The human condition is the central subject of Beckmann’s works, always approached with an intensity which gives them an emotional universality. He had a profound understanding of art history, greatly admiring and studying old master paintings. Beckmann is best known for his large allegorical works but also produced an exceptional body of portraits, still-lifes and landscapes.
Shortly after his formal training at the Kunstschule in Leipzig (1900–3), Beckmann embarked on a short educational sojourn in Paris sponsored by the eminent art historian Julius Meier-Graefe (1867–1935). His encounters with great Parisian collections had a lasting influence, visible in works such as Young Men by the Sea (1905) which was influenced by the unlikely combination of Paul Cézanne (1839–1906), Luca Signorelli (1450–1523) and Hans von Marées (1837–87). Beckmann’s time as a combat medic in the First World War led to a radical shift in style. The need to express the horrors of his experiences led to greater introspection and an experimentation with Expressionism. He looked to German and Flemish medieval religious imagery to translate his suffering into a modern painterly idiom, which led to works such as Descent from the Cross (1917). After the war Beckmann became a key figure in the avant-garde’s shift towards a classicising realism. He was included in the very first exhibition devoted to ‘New Objectivity’ at the Kunsthalle Mannheim in 1925 together with George Grosz (1893–1959) and Otto Dix (1891–1969). The movement advocated realism and social critique as an antidote to the corruption of the Weimar Republic.
Unlike Dix and Grosz however, Beckmann’s social commentary was often implicit, using complex biblical or mythological allegories to express social ills. And not all his paintings had the biting satire associated with his German contemporaries. The Barque Play of Waves (1926), for example, depicts the artist and his new wife Quappi, sailing off the coast of Italy. Even though it references satirical precedents such as the Boschian Ship of Fools motif, it is a fundamentally light-hearted work which just hints at human frailty and the distant storm clouds gathering in Europe. Beckmann reinforced the universality of his themes through his revival of the monumental medieval triptych format. He painted in areas of bright color, outlined in broad black brushstrokes such as one finds in gothic frescoes and stained-glass windows. He produced nine such works which depict his most intense exploration of contemporary humanity. Beckmann’s first triptychs, Departure (1932–33) and the Temptation of St Anthony are powerful representations of Man’s inherent duality, split between good and evil. Both have been interpreted as vehement critiques of the violence of the Nazi party. Beckmann’s successful career in Germany ended abruptly in 1933 with the appointment of Adolf Hitler as Chancellor of Germany. Beckmann went into exile after being included in the infamous ‘Degenerate Art’ exhibition in Munich in 1937.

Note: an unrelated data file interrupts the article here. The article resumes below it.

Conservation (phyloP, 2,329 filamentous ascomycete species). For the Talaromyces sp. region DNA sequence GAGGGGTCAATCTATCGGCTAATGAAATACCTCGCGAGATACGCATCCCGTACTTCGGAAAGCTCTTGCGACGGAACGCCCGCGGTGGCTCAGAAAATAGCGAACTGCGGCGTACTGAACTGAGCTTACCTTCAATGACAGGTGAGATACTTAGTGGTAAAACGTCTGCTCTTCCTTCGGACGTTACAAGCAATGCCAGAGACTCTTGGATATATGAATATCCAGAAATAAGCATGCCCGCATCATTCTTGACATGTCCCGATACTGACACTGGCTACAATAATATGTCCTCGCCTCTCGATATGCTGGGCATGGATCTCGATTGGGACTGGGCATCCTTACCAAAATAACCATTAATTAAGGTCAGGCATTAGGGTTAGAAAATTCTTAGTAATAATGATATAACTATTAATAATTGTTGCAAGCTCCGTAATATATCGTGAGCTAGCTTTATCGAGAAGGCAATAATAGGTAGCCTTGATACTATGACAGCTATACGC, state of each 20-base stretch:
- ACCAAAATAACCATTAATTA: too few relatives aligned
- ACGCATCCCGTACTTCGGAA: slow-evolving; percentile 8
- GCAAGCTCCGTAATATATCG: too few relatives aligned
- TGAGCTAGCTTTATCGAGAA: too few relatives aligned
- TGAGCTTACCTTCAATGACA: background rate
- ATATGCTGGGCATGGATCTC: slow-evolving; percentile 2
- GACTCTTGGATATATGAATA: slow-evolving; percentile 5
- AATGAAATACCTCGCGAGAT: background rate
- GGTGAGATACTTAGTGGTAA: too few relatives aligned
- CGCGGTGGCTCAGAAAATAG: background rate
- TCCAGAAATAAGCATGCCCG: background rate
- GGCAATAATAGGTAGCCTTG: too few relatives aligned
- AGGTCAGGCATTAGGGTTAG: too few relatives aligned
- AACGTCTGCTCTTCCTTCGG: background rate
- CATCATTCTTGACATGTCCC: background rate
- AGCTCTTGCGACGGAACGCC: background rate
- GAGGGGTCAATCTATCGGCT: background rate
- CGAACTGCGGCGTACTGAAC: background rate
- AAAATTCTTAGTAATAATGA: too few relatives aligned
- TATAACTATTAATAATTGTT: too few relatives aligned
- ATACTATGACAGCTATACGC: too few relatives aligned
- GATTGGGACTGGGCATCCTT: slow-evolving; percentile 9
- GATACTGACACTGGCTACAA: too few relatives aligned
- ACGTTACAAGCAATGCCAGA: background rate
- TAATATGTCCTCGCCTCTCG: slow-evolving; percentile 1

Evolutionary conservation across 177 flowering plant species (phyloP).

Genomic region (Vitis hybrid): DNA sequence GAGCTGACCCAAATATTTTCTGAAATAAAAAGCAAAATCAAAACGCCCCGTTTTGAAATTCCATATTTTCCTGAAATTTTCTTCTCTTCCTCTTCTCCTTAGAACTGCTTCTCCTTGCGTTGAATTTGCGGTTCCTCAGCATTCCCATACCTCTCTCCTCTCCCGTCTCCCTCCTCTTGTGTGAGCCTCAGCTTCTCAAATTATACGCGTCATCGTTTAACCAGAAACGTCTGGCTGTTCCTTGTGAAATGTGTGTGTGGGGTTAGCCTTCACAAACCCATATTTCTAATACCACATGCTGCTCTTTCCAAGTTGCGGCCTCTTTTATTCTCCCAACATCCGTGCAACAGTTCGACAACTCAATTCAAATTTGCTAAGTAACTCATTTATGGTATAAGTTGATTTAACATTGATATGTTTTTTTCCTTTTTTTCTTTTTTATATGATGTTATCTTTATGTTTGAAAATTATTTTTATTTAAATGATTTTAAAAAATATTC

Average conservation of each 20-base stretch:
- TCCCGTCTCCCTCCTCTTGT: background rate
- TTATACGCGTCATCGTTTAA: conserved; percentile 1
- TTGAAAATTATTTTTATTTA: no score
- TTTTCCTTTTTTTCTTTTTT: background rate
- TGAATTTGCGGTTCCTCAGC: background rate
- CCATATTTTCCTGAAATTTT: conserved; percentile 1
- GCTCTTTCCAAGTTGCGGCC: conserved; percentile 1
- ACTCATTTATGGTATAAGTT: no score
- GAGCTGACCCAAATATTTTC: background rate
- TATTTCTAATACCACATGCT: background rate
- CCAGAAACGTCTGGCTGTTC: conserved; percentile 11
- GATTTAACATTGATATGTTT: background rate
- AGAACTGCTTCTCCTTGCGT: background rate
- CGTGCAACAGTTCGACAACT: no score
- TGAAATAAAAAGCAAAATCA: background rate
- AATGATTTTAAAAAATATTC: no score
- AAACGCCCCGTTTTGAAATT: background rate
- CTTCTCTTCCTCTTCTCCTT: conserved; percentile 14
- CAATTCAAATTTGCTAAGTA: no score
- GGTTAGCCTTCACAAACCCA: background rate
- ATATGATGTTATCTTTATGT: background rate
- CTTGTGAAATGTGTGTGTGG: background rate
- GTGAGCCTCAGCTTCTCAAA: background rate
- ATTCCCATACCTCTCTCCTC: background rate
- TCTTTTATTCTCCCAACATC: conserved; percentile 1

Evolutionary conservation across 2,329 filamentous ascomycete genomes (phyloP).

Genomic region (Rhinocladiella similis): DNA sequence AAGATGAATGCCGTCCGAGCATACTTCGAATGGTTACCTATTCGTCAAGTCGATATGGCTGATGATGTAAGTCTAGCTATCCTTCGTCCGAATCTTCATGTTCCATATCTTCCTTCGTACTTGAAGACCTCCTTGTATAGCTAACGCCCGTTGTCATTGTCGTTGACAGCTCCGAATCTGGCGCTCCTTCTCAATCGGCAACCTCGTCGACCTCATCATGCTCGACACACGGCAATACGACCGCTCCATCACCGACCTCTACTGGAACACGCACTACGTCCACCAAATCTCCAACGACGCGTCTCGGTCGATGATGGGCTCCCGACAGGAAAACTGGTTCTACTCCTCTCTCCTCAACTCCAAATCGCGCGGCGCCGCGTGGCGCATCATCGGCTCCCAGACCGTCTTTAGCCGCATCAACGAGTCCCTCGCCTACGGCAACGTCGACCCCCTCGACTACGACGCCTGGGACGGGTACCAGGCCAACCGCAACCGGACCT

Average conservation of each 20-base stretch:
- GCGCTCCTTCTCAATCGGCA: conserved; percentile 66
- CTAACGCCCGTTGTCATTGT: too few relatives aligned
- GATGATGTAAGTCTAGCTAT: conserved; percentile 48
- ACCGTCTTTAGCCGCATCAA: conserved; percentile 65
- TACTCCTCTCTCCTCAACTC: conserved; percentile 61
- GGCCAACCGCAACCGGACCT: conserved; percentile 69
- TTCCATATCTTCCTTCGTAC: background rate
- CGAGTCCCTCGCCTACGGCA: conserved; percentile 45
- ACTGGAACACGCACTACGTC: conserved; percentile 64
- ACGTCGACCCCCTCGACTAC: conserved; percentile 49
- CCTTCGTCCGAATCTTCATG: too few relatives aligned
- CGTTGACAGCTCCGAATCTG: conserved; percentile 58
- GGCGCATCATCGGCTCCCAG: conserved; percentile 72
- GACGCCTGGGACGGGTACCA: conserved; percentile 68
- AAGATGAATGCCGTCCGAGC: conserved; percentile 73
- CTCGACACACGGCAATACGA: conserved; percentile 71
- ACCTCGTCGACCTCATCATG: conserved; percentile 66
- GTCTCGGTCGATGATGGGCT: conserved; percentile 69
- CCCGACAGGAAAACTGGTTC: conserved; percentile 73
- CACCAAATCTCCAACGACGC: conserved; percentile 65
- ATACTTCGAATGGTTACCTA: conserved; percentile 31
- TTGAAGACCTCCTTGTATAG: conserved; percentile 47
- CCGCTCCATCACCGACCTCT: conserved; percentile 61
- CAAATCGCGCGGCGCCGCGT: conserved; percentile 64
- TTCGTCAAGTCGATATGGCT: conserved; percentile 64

During his exile Beckmann produced some of his most exceptional works such as Bird’s Hell (1937–8), painted in Amsterdam and Max Beckmann’s heart-rending answer to Picasso’s (1881–1973) Guernica. The powerful vanitas Still-Life with Skulls (1945) continued in the depressed vein dominant during the Nazi and Second World War period. He created five more triptychs, including Perseus (1941), an allegory of human suffering in the face of the looming German invasion of Russia. In 1947 he emigrated to the United States where he taught in St Louis and New York. A life of introspection inspired his many, brooding self-portraits such as his early Portrait in Tuxedo (1927) and the later Double Portrait, Max and Quappi (1941).
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Books on Max Beckmann
Tobias G. Natter, ed., The Self-Portrait: From Schiele to Beckmann, exh. cat. New York, 2019.
Tomás Llorens Serra, Beckmann: Figures in Exhile, exh cat. Madrid, 2018.
Sabine Rewald, Max Beckmann in New York, exh. cat. New York, 2016.
Lynette Roth, Max Beckmann at the St Louis Art Museum: The Paintings, New York, 2015.
Bernhard M. Bürgi and Nina Peter (ed.), Max Beckmann: The Landscapes, exh. cat. Berlin, 2011.
Jutta Schütt, ed., Beckmann & America, exh. cat. Frankfurt, 2011.
Mayer Beckmann et al., Max Beckmann: The Watercolors and Pastels, Catalogue Raisonné of the works in color on paper, Cologne, 2006.
Sean Rainbird, Max Beckmann, exh. cat. London, 2003.
Tobia Bezzola, Cornelia Homburg, Max Beckmann and Paris: Matisse, Picasso, Braque, Léger, Rouault, exh. cat. St Louis, 1998.
Carla Schulz-Hoffmann, Judith C. Weiss eds., Max Beckmann: Retrospective, exh. cat. Munich, 1984.